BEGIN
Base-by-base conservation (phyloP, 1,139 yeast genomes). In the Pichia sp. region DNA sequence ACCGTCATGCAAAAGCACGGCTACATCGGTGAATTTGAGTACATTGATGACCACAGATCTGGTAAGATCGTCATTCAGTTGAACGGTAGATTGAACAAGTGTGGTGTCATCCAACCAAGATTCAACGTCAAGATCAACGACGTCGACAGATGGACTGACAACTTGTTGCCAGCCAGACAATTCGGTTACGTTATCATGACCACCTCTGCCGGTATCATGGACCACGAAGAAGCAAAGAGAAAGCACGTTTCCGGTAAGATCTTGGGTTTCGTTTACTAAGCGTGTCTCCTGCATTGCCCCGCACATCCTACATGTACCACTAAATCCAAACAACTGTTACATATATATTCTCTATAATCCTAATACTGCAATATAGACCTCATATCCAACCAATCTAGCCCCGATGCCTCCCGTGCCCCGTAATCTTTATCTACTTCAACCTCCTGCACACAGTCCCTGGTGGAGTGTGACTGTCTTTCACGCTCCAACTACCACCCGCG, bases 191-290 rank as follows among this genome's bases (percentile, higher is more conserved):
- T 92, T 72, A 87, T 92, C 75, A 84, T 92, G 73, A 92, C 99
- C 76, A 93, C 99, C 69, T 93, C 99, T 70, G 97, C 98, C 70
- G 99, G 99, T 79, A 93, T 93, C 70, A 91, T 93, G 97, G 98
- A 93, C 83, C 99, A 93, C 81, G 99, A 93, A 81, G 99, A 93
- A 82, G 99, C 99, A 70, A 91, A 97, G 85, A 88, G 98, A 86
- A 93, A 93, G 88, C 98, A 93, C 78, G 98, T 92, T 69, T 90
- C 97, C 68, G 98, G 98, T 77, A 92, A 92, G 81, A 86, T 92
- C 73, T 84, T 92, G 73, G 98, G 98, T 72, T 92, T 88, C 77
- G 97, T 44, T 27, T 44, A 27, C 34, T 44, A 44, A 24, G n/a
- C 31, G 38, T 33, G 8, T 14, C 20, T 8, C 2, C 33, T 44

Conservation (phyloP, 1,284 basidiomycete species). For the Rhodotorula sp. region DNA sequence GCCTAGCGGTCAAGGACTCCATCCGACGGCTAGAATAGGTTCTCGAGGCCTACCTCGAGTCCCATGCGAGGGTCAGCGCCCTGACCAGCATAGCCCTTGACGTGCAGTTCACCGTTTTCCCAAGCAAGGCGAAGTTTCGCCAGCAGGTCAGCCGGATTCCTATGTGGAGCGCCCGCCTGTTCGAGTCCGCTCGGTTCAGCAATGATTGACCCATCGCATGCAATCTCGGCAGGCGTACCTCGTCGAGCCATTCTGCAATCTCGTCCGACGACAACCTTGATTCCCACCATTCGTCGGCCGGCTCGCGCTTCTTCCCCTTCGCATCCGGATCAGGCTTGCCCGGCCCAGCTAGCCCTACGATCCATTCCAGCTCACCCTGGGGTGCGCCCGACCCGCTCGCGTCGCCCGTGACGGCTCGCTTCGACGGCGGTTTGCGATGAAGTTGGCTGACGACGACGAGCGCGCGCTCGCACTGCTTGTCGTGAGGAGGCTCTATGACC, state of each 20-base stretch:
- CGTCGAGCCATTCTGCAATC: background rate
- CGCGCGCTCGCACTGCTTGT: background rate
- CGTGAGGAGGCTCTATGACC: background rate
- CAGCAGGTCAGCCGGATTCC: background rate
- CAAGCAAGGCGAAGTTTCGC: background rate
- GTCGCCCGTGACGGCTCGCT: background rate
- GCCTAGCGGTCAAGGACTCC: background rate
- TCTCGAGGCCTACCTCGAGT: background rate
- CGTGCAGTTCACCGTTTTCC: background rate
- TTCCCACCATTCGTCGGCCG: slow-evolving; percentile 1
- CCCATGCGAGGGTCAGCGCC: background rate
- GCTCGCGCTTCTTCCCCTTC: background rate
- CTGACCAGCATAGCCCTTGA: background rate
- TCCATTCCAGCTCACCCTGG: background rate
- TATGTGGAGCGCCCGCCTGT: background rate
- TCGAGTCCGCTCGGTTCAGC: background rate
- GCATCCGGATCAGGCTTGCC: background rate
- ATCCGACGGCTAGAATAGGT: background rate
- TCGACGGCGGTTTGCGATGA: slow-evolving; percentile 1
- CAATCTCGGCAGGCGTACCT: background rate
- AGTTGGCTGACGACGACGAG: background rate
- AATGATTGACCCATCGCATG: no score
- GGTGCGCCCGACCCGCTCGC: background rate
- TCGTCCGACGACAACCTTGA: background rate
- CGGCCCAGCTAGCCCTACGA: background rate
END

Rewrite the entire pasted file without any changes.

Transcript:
Base-by-base conservation (phyloP, 1,139 yeast genomes). In the Pichia sp. region DNA sequence ACCGTCATGCAAAAGCACGGCTACATCGGTGAATTTGAGTACATTGATGACCACAGATCTGGTAAGATCGTCATTCAGTTGAACGGTAGATTGAACAAGTGTGGTGTCATCCAACCAAGATTCAACGTCAAGATCAACGACGTCGACAGATGGACTGACAACTTGTTGCCAGCCAGACAATTCGGTTACGTTATCATGACCACCTCTGCCGGTATCATGGACCACGAAGAAGCAAAGAGAAAGCACGTTTCCGGTAAGATCTTGGGTTTCGTTTACTAAGCGTGTCTCCTGCATTGCCCCGCACATCCTACATGTACCACTAAATCCAAACAACTGTTACATATATATTCTCTATAATCCTAATACTGCAATATAGACCTCATATCCAACCAATCTAGCCCCGATGCCTCCCGTGCCCCGTAATCTTTATCTACTTCAACCTCCTGCACACAGTCCCTGGTGGAGTGTGACTGTCTTTCACGCTCCAACTACCACCCGCG, bases 191-290 rank as follows among this genome's bases (percentile, higher is more conserved):
- T 92, T 72, A 87, T 92, C 75, A 84, T 92, G 73, A 92, C 99
- C 76, A 93, C 99, C 69, T 93, C 99, T 70, G 97, C 98, C 70
- G 99, G 99, T 79, A 93, T 93, C 70, A 91, T 93, G 97, G 98
- A 93, C 83, C 99, A 93, C 81, G 99, A 93, A 81, G 99, A 93
- A 82, G 99, C 99, A 70, A 91, A 97, G 85, A 88, G 98, A 86
- A 93, A 93, G 88, C 98, A 93, C 78, G 98, T 92, T 69, T 90
- C 97, C 68, G 98, G 98, T 77, A 92, A 92, G 81, A 86, T 92
- C 73, T 84, T 92, G 73, G 98, G 98, T 72, T 92, T 88, C 77
- G 97, T 44, T 27, T 44, A 27, C 34, T 44, A 44, A 24, G n/a
- C 31, G 38, T 33, G 8, T 14, C 20, T 8, C 2, C 33, T 44

Conservation (phyloP, 1,284 basidiomycete species). For the Rhodotorula sp. region DNA sequence GCCTAGCGGTCAAGGACTCCATCCGACGGCTAGAATAGGTTCTCGAGGCCTACCTCGAGTCCCATGCGAGGGTCAGCGCCCTGACCAGCATAGCCCTTGACGTGCAGTTCACCGTTTTCCCAAGCAAGGCGAAGTTTCGCCAGCAGGTCAGCCGGATTCCTATGTGGAGCGCCCGCCTGTTCGAGTCCGCTCGGTTCAGCAATGATTGACCCATCGCATGCAATCTCGGCAGGCGTACCTCGTCGAGCCATTCTGCAATCTCGTCCGACGACAACCTTGATTCCCACCATTCGTCGGCCGGCTCGCGCTTCTTCCCCTTCGCATCCGGATCAGGCTTGCCCGGCCCAGCTAGCCCTACGATCCATTCCAGCTCACCCTGGGGTGCGCCCGACCCGCTCGCGTCGCCCGTGACGGCTCGCTTCGACGGCGGTTTGCGATGAAGTTGGCTGACGACGACGAGCGCGCGCTCGCACTGCTTGTCGTGAGGAGGCTCTATGACC, state of each 20-base stretch:
- CGTCGAGCCATTCTGCAATC: background rate
- CGCGCGCTCGCACTGCTTGT: background rate
- CGTGAGGAGGCTCTATGACC: background rate
- CAGCAGGTCAGCCGGATTCC: background rate
- CAAGCAAGGCGAAGTTTCGC: background rate
- GTCGCCCGTGACGGCTCGCT: background rate
- GCCTAGCGGTCAAGGACTCC: background rate
- TCTCGAGGCCTACCTCGAGT: background rate
- CGTGCAGTTCACCGTTTTCC: background rate
- TTCCCACCATTCGTCGGCCG: slow-evolving; percentile 1
- CCCATGCGAGGGTCAGCGCC: background rate
- GCTCGCGCTTCTTCCCCTTC: background rate
- CTGACCAGCATAGCCCTTGA: background rate
- TCCATTCCAGCTCACCCTGG: background rate
- TATGTGGAGCGCCCGCCTGT: background rate
- TCGAGTCCGCTCGGTTCAGC: background rate
- GCATCCGGATCAGGCTTGCC: background rate
- ATCCGACGGCTAGAATAGGT: background rate
- TCGACGGCGGTTTGCGATGA: slow-evolving; percentile 1
- CAATCTCGGCAGGCGTACCT: background rate
- AGTTGGCTGACGACGACGAG: background rate
- AATGATTGACCCATCGCATG: no score
- GGTGCGCCCGACCCGCTCGC: background rate
- TCGTCCGACGACAACCTTGA: background rate
- CGGCCCAGCTAGCCCTACGA: background rate